Well I think the answer is pretty straightforward, and I along with many others have been writing about it for a long time - it was Aristotle, I believe, who most clearly identified the same core issues we face today. The central problem is our highly corrosive form of capitalism. But perhaps I should forsake my own confidence for a moment and - applying the very virtues I've exalted here - humbly offer that a culture of acquisitiveness, infantilizing consumerism, competitive egotism and blindly irrational faith will likely not facilitate the four essential qualities humanity requires for thriving and productive knowledge. And I do believe this is a cultural decision - one in which we have all become complicit, and have all reinforced through tacit acceptance of the status quo. To break free of our shackles, we will need to let go of some of the habits and appetites we most covet and adore. But I could be wrong. Perhaps we can achieve equilibrium through our continued bluff and bluster, through ever-greater fabrications, self-deceptions and carelessly conspicuous consumption. That seems a risky bet to me...but again, I might be mistaken.

What are the most important ideas you'd like to share with others?

That would probably be what I’ve written about in my books and essays - and what I still plan to write about. Those topics include:

- That it is imperative to replace capitalism and consumerism with a more egalitarian and compassion-centric political economy…soon!

- Encouraging multidimensional self-care that encourages moral development, healing and self-actualization.

- Ways to actively re-contextualize memories in order to heal past trauma and reconfigure self-concept.

- The underlying unity of all spiritual traditions and experiences, and the importance of practicing techniques that engage the spiritual dimension of being.

- That the most important thing in life is to learn how to love effectively.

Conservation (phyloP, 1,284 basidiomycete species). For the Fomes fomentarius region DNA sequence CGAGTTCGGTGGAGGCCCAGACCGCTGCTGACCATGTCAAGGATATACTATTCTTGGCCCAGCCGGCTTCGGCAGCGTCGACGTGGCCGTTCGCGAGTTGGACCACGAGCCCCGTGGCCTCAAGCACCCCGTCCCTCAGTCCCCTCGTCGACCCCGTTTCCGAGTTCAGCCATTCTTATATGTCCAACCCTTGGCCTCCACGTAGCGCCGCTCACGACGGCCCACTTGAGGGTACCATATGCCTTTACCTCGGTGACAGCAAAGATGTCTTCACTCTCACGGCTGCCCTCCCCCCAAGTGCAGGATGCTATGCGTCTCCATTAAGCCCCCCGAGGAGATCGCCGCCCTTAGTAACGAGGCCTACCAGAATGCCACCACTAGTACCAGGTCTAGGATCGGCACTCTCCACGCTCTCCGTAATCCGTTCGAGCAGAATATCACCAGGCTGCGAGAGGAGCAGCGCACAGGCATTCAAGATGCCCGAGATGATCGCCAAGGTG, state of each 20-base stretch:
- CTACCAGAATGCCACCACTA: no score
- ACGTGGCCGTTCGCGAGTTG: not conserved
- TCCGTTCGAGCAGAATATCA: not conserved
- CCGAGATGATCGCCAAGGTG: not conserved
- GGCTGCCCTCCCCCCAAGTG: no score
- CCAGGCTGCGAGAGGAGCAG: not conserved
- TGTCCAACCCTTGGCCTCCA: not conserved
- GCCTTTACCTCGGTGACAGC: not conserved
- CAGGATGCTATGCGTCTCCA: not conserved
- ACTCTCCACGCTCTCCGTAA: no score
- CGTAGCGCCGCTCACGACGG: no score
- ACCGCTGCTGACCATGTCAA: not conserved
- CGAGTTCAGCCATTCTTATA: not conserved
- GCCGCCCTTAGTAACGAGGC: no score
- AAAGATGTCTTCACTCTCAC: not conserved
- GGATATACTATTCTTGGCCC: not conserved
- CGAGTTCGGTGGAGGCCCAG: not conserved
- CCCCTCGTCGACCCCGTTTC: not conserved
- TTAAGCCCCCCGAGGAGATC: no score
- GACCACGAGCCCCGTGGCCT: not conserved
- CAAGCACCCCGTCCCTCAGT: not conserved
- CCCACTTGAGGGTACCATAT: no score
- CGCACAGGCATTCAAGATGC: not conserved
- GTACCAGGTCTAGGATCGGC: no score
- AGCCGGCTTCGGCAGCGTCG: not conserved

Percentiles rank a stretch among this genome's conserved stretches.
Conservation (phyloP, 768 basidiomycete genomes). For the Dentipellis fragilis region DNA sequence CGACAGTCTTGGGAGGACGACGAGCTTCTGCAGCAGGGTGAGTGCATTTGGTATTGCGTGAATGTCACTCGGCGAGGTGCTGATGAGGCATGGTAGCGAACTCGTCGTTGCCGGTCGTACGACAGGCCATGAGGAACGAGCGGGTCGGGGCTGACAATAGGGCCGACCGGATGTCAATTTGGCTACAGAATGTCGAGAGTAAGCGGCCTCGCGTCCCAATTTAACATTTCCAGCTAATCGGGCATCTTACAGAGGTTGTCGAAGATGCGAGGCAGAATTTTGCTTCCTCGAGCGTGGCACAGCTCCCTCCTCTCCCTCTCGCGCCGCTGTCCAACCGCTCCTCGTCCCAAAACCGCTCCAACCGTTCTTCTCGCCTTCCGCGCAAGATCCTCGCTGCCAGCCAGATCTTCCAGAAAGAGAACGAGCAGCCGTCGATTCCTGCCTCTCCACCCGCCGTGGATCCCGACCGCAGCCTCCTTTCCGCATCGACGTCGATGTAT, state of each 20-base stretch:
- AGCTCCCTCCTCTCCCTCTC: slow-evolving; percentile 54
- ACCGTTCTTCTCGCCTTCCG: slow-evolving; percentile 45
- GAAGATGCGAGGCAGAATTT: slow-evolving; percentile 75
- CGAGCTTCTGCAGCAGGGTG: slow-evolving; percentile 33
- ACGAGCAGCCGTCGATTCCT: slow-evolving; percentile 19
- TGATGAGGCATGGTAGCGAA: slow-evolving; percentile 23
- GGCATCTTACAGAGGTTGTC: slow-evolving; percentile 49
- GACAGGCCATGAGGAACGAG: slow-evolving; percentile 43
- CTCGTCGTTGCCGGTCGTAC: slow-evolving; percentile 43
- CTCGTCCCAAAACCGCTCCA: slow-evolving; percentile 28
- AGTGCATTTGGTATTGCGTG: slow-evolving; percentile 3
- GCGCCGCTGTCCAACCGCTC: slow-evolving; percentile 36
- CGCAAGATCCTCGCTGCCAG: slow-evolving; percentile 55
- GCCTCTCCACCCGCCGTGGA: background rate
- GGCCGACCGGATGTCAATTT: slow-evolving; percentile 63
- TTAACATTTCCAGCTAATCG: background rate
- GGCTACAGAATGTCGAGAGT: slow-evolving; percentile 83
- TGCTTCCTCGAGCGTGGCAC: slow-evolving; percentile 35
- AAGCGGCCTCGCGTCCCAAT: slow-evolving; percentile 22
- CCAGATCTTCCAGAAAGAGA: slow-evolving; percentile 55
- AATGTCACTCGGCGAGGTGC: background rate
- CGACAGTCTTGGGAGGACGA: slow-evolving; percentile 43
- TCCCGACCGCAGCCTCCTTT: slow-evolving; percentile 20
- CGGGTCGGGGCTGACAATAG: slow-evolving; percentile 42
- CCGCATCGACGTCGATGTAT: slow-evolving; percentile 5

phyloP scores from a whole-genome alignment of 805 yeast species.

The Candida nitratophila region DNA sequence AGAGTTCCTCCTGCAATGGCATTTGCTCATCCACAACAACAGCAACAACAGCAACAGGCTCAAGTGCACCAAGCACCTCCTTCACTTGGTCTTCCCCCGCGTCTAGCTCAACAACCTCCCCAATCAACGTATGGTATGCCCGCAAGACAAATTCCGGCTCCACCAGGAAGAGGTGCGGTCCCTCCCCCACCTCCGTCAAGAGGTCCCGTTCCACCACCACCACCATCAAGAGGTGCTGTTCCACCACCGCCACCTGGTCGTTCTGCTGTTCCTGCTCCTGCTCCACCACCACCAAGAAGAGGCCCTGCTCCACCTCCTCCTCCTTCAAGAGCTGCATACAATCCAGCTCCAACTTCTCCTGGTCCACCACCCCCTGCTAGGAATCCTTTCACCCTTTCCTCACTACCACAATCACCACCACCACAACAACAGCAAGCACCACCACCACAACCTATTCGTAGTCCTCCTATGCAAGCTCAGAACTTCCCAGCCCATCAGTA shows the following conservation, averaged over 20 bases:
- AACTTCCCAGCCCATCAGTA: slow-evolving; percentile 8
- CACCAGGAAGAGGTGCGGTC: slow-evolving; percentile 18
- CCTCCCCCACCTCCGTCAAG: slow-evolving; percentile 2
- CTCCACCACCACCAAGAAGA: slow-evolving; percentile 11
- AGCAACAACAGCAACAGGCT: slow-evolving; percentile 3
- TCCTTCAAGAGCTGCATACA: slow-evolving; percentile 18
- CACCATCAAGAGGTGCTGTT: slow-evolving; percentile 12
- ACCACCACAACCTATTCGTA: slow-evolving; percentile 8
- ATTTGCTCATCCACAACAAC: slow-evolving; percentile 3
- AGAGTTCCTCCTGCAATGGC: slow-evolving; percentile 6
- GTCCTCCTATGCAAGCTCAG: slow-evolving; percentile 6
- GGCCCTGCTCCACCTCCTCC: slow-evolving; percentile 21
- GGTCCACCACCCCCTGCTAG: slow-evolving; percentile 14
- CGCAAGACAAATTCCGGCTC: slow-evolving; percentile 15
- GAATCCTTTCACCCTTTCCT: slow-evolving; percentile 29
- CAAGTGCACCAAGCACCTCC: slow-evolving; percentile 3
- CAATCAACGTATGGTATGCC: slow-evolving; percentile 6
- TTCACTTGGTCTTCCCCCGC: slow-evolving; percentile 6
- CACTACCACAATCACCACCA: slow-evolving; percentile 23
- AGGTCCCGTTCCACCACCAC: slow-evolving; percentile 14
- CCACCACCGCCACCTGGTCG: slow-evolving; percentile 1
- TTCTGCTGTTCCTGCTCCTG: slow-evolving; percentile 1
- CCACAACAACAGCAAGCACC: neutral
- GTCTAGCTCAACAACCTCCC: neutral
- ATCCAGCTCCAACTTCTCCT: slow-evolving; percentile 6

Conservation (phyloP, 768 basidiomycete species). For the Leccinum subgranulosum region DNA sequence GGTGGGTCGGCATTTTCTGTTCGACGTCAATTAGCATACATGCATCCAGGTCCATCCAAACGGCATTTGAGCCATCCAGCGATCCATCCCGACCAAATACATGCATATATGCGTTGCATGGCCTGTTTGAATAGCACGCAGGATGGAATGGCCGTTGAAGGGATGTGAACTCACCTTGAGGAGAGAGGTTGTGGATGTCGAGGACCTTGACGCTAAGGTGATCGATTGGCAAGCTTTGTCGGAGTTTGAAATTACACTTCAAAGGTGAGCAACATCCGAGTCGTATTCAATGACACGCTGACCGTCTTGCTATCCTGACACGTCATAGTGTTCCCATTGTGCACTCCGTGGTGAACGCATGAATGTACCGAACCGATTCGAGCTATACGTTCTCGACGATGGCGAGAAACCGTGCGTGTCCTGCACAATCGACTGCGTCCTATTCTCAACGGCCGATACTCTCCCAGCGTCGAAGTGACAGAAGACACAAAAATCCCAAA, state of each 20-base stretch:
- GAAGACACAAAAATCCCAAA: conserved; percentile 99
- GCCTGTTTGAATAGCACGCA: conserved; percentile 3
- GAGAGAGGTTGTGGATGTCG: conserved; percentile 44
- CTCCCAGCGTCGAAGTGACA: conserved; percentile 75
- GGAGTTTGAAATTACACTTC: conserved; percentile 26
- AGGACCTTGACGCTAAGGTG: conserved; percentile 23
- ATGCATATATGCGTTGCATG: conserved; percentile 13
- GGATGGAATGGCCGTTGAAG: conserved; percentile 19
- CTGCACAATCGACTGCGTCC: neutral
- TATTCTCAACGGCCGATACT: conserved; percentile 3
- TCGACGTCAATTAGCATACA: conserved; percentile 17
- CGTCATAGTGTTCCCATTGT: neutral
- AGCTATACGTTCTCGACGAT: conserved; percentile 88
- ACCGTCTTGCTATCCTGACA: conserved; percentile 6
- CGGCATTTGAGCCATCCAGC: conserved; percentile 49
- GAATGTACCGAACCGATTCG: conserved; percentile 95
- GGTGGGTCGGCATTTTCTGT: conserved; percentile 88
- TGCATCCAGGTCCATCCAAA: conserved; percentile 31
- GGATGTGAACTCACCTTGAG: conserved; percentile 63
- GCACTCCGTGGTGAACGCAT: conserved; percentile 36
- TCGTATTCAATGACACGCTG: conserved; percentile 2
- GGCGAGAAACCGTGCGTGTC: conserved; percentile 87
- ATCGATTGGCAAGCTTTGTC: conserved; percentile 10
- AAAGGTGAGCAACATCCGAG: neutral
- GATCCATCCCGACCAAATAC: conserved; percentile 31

My 2 cents.

From Quora: https://www.quora.com/What-are-the-most-important-ideas-youd-like-to-share-with-others/answer/T-Collins-Logan

What is wisdom?

What is wisdom? I think wisdom is appreciating what actions, aspirations, intentions and consequences are the most holistically beneficial, for the greatest number and the greatest duration, as well as confidently intuiting why they are beneficial. This then leads to a practiced ability to generate circumstances over time - or make choices in a given instant - that support and enlarge such an understanding even as it is reified. In other words, wisdom will beget its own embodiment in being. I also believe when authentic wisdom is in play, there is a kind of effortlessness to its efficacy and amplitude, even as it propagates itself. Wisdom does not try to love someone or strive to “do the right thing,” it is instead on fire with a compassionate affection that knows just how to be, and inspires that same energy as a gift in others. What often prevents wisdom from either blossoming within us or bearing fruit in our lives is our impulse to lock it down in rational terms, or explain it in a language that can be universally understood. But because it is experiential in nature, such attempts will always fall short.

My 2 cents.

From Quora: https://www.quora.com/What-is-wisdom/answer/T-Collins-Logan

Is any theodicy reasonable?

Which do we trust - our hearts or our minds? Where do Reason and Passion intersect?


I think the details of this question are the answer to the question. Where reason and passion intersect is what is important. Continually navigating the relationship and synergy of felt experience and rational consideration is what is important. Developing a sense of discernment that proves itself reliable in predicting the rightness or efficacy of a given choice in terms of outcomes…this is what is important. Learning how to most skillfully express compassion for another human being and for oneself…this is what is important. Cultivating wisdom about how best to stimulate love-consciousness in others, and help them make wise, discerning and effective choices for themselves…this is what is important. Learning how to consult the spirit within, and adding this to the mix of inputs to synthesize final insight and judgment…this is what is important.